New Visions for the Techmen

Benson principal moves to shore up signature programs

| 10/30/2013, 11:30 a.m.
Benson's new principal, Curtis Wilson Jr, says he wants to return the 96-year-old tech-centric institution to a place that has ...
Benson High School’s new principal, Curtis Wilson Jr., takes aim at returning ‘vigor and excellence’ to the school’s technical education programs. Photo by

Curtis Wilson Jr., the new principal of Benson Polytechnic High School, may not need an introduction for many in the Portland area.

With 23 years under his belt working in the Portland School District and a Portland native who graduated from Roosevelt, Wilson has seen many-a-classroom during his impressive tenure. Now he has his first job as a school principal at Benson after serving as vice principal at Grant.

Wilson, 43, says he wants to return the 96-year-old tech-centric institution to a place that has historically been associated with academic rigor and excellence.

“I want to bring back Benson to where people are challenged to come here, where they know if I come to Benson I’m gonna work. Because it’s hands on, the courses are very intense, and it’s a very rich tradition school,” he says.

And one of the ways he says he’s hoping to accomplish his goals is by focusing on bolstering the school’s Career Technical Education (CTE) program. The aim is on the technical sciences the school was founded on, subjects today which include engineering, manufacturing, computers, and new technology.

The instruction comes with hands-on situational learning. Currently the technical education students, for example, are teaming up with geometry learners to build a house. The structure will serve as a drug and alcohol free safe-haven in the transitional housing community known as Dignity Village in northeast Portland.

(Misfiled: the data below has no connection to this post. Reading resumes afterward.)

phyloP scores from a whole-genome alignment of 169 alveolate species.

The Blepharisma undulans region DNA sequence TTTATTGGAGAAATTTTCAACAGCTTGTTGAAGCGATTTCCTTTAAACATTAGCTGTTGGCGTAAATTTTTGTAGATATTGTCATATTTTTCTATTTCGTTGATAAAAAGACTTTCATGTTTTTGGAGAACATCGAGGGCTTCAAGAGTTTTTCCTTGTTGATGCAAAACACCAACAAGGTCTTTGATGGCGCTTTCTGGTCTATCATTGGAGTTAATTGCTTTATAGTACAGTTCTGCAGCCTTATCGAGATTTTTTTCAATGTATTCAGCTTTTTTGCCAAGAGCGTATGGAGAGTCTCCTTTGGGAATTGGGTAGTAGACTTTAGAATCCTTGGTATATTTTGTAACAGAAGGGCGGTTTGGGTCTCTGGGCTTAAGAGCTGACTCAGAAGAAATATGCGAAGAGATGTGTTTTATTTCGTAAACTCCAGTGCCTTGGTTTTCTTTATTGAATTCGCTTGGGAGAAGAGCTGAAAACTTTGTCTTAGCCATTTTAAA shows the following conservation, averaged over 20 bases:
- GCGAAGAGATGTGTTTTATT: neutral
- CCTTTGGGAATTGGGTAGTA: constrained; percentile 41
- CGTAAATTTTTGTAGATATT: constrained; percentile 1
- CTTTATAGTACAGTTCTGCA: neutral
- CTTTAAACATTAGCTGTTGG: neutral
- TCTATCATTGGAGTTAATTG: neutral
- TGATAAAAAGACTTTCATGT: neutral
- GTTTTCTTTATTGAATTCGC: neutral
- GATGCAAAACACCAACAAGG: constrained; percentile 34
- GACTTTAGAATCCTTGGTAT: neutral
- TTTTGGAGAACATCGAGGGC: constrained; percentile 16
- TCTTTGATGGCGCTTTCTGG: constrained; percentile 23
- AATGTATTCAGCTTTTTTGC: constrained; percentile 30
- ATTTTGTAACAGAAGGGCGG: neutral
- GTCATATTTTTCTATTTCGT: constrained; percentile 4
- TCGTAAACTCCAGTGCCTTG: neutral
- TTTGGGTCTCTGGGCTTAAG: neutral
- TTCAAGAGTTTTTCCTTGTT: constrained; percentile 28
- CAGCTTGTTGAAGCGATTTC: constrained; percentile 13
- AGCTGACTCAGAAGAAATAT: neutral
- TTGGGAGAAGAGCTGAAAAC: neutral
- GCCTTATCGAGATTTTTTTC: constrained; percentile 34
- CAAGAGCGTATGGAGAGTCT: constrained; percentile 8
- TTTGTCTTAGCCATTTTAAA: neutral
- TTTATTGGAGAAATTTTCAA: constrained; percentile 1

This year, Benson is also adjusting to a new 850 enrollment cap. It was forced to turn away 59 students after it reached the limit after a so called “lottery” where kids have to apply to get in. Wilson says this comes as part of a district strategy to get kids and parents to focus more on their neighborhood schools to instill a sense of pride he says has been missing from some of Portland’s public high schools.

Another big change on the horizon is a proposal set forth by new district athletic director Marshall Haskins that would return all of the high schools to the state 6A level with one Portland Interscholastic League. Wilson says a unified PIL will galvanize participation in cross-town interactions between students.

“When I was in high-school, I went to Roosevelt, and we looked [forward] to playing against Benson, I knew friends that [came] to Benson. You saw these same people hanging out at the mall, because everybody went to the same spot. So you would have a game against Benson on a Friday, and see them at the mall on Saturday and talk about what happened,” he says.

He says the natural rivalries between schools create a kind of energy that will excite students, parents, alumni, educators, and administration alike.

Wilson also brings his experience as a former track and cross country coach and health teacher to the table. He has a master’s degree in health education.

One subject of interest regarding the new leader is a particular distinction he says he was not even aware of until recently. He is the first African-American principal at Benson.

“It was kind of flattering at first,” he says, “but then 10 minutes later I was back focused on work.”

During his past employment at Grant High School, he was responsible for establishing a Black Student Union that created a partnership between a Parents of Students of Color group and school administrators to increase parental involvement and foster healthy practices of equity among the staff.

Now as the top administrator at Benson, Wilson says the school’s ethnically diverse students serve as a reminder to him to establish an institution where kids go to achieve their dreams. He hopes the kids see a tangible model in his own accomplishments to aspire in the technical and occupational fields they most desire.

--Donovan M. Smith